Sequoia Is Down Bad
Sequoia Capital still maintains massive public positions in Unity and DoorDash whose stocks have plummeted 80% and 75% respectively from their all-time highs
Two of Sequoia Capital’s largest bets have been cratering on the public markets — yet the firm still holds the vast majority of its original ownership positions.
If Unity and DoorDash’s share prices don’t rebound significantly, Sequoia may have missed out on more than $7 billion in returns.
Those two bets — along with companies like Airbnb and Snowflake — are among Sequoia’s most important portfolio companies.
Unity helped propel Roelof Botha — who was recently appointed to the top job at Sequoia — to number three on the Midas List in 2020.
Meanwhile, DoorDash is Sequoia partner Alfred Lin’s shining investment that helped secure him the top spot on the Midas List in 2021.
Don’t count your chickens before they’re hatched.
In 2021, Sequoia embraced a strategy of holding on to its winning venture capital investments as public companies. Botha, who would become the firm’s senior steward, spearheaded the strategy shift that created “The Sequoia Capital Fund.” The new structure established a perpetual fund where Sequoia can hold companies indefinitely.1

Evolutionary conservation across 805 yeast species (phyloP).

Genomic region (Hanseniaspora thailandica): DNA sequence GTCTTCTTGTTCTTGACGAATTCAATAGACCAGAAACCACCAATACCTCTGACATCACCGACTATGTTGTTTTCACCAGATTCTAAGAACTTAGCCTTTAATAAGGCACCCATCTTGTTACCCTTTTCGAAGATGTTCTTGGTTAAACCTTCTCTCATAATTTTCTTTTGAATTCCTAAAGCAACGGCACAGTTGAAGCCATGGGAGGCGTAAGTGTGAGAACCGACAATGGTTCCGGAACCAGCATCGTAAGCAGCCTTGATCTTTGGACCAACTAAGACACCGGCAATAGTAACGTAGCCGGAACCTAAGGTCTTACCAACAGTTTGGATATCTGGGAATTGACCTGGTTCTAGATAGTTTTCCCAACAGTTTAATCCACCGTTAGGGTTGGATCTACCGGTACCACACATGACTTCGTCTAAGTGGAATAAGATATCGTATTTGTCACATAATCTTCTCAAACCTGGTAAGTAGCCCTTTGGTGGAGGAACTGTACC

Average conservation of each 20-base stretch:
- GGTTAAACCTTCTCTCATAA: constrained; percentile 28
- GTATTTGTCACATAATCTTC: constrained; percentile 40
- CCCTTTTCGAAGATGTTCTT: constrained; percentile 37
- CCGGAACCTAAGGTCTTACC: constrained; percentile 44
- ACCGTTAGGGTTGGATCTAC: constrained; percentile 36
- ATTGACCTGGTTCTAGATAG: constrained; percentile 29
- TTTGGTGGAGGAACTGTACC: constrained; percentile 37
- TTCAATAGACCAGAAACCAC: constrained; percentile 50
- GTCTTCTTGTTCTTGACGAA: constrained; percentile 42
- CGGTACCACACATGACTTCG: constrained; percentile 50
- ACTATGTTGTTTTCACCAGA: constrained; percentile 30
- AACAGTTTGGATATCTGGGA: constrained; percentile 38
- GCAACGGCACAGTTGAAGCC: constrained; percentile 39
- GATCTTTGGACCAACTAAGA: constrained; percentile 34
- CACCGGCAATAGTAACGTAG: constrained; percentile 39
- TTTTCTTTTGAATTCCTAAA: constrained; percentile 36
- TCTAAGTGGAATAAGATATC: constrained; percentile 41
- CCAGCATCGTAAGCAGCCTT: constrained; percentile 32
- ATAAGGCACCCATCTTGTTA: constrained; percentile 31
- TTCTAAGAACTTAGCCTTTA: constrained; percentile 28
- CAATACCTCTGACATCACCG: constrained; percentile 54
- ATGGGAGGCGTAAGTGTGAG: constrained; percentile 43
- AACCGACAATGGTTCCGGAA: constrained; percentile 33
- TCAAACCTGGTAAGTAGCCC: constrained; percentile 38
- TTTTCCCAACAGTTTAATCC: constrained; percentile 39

Sequoia stuck to that plan for both game development platform Unity and food delivery company DoorDash. The firm has white-knuckled its shares even as their stock prices have tanked.
At current share prices, Sequoia’s position in Unity today is worth about $1.5 billion and its position in DoorDash is worth about $2.7 billion. So together, that’s $4.2 billion.
If Sequoia had sold its current holdings near the all-time high for Unity and DoorDash, Sequoia could have generated $18 billion in returns. Or more conservatively, if it had sold a year after those companies went public, it would have generated roughly $12 billion.2
Today, based on their most recent filings, Sequoia owns about 70% of its original position in Unity from when it went public in September 2020.
Sequoia owns even more of its shares in DoorDash. The firm owned about 52 million shares of DoorDash at the time of the IPO in December 2020. Today, Sequoia still owns about 79% of that position.